5 AM plunges into my dark room like a freight train racing through a cold winter night. The alarm on my phone begins—the harmonium followed by Abida Praveen’s deep alap to the tune of “Ali Maula.”
Darkness. I look down. My (almost) 3-month old son, Dhyan, is lying asleep on my chest, our tummies touching. He’s acquired our toddler’s cold and has spent the night alternating between nursing and wiggling back to this snuggly midpoint. My eyes are foggy and shoulders tight, and grrr….Yep, there goes my mommy tummy. I think about coaxing him into the swing I’ve placed next to our bed so that I can roll over and catch a few more hours of rest before the house awakes.
But NO. Then I think of the smiling photo of Guruji that hangs in the Woodley Park yoga shala where I practice Ashtanga yoga, and the warmth of the room as I step onto my mat. More, that magical energy that comes at the end of my practice—that positive light that beam through my day, and by the time that I finish that thought my hand has nudged my husband (aka, patron saint of yoga ) and feet have carried me out of bed toward the door.
Welcome to postpartum yoga. If it was hard to get out of bed before children, it’s grueling with them. Some mornings I succeed. Some mornings, not so much. But still, I try. On the mornings that I make it—I feel like Wonder Woman all over again–even if its practicing with my 3 month old beside my mat as my companion
The second time around I’ve realized the spiritual journey is what counts. The spiritual journey of practicing through pregnancy and the postpartum period is magical. It has provided me with a special connection to both of my children from the time they were in utero to the present. I believe the greatest gift one can give oneself is the practice of Ashtanga—pregnant or not.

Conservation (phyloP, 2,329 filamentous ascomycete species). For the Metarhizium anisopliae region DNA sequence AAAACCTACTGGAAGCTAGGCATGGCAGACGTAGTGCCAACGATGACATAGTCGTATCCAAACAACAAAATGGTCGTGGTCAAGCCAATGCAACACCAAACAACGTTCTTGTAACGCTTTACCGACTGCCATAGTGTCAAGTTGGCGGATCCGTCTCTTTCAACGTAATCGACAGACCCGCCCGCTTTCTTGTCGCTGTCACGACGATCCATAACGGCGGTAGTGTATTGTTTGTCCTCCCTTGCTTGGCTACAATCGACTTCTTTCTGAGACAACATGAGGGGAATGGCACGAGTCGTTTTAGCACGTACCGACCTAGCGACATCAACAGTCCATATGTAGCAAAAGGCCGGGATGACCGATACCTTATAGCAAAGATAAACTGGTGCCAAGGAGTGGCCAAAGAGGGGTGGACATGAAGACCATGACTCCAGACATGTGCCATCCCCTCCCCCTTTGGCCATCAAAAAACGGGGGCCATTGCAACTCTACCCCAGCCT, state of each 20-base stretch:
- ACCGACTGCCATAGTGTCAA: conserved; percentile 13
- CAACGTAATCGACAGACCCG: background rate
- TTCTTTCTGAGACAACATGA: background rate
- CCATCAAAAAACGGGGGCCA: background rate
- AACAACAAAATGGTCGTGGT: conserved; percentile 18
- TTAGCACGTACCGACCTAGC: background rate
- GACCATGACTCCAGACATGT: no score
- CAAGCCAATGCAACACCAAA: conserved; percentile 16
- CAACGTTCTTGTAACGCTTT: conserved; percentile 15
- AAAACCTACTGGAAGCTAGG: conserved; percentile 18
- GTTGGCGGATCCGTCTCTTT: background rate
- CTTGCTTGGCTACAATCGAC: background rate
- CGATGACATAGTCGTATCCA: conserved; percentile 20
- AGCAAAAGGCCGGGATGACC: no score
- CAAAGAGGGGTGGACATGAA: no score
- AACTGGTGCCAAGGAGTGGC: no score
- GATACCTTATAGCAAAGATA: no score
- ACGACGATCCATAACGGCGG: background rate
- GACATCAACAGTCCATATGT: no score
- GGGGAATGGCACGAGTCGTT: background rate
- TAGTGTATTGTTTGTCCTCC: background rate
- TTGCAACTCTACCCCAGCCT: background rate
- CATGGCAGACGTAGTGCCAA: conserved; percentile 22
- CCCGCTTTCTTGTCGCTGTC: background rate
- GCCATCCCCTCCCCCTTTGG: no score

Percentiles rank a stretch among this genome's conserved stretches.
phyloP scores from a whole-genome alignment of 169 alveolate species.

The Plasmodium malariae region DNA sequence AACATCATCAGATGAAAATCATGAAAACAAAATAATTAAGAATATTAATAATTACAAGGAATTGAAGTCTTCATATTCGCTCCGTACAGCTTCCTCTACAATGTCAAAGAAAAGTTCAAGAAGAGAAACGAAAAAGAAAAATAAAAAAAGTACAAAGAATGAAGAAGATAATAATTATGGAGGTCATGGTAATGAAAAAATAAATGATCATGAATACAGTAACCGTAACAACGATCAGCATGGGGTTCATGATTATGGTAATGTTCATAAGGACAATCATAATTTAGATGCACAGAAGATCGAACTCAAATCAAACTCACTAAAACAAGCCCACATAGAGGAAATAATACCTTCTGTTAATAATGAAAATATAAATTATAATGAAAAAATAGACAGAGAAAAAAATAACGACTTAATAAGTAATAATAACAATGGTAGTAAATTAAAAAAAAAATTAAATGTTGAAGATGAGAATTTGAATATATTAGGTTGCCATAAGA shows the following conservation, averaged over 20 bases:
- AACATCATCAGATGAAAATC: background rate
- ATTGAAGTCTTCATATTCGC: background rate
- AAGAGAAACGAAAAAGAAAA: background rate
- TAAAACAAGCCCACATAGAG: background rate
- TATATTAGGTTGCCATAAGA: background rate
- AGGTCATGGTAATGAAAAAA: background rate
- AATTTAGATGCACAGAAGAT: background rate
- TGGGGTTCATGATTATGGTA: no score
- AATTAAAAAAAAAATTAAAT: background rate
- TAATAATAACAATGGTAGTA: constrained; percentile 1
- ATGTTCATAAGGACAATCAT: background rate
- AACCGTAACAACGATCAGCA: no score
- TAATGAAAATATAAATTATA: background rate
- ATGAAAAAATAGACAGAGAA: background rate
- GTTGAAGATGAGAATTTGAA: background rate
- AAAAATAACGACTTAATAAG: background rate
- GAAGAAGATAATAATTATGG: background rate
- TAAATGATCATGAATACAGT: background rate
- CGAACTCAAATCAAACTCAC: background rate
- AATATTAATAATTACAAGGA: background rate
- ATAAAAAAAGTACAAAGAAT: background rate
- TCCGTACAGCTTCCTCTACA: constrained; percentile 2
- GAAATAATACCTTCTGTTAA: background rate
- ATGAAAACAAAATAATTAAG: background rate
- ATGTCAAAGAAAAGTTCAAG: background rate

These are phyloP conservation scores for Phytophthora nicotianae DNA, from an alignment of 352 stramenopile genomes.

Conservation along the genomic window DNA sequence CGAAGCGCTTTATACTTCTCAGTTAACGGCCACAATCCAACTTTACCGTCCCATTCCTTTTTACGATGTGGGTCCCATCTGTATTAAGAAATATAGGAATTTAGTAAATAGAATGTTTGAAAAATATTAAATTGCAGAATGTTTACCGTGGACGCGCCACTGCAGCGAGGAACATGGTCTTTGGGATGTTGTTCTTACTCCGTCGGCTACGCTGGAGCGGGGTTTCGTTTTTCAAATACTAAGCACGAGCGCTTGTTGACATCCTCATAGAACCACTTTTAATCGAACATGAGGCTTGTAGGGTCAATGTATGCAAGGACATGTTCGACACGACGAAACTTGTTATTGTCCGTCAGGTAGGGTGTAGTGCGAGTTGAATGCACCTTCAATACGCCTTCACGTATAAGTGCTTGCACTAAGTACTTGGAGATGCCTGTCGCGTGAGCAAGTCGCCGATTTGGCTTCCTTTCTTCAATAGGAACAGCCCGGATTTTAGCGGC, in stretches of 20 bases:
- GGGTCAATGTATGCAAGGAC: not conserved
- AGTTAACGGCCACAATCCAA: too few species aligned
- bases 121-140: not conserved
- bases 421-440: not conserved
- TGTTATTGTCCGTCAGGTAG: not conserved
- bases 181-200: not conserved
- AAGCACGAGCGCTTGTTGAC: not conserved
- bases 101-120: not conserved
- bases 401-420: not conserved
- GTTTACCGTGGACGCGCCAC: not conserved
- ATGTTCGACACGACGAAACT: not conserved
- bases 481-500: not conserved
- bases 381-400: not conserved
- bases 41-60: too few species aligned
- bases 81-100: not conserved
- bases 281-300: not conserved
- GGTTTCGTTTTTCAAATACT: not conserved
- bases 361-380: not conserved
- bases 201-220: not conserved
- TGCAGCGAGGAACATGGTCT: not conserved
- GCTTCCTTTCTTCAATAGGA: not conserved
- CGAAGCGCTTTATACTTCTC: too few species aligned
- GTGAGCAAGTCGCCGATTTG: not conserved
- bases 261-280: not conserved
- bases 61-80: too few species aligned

The Journey. After the birth of my 3 year old I wrote this post about postpartum practice. It all still applies in my case, but the spiritual journey is wider and deeper than before. There is mindfulness that comes with each new practice on the mat. The start of each practice is like the quiet stillness of the world at 5 am and the light of awakening. The practice provides its own light and internal awakening that provides me with breath, and that breath is the gentle reminder to stop and pause before I react to events throughout the day. It sets the pace—like the notes in the alap of a raga in Indian classical music—it is stepping onto the mat each morning that provides the foundation for the journey wherever it may lead.
What I’ve learned: Every pregnancy and postpartum return is as different as every child born. The physical asanas and bandhas do come back together in their own time. Now it’s time to Stop, Breathe, and Enjoy the journey.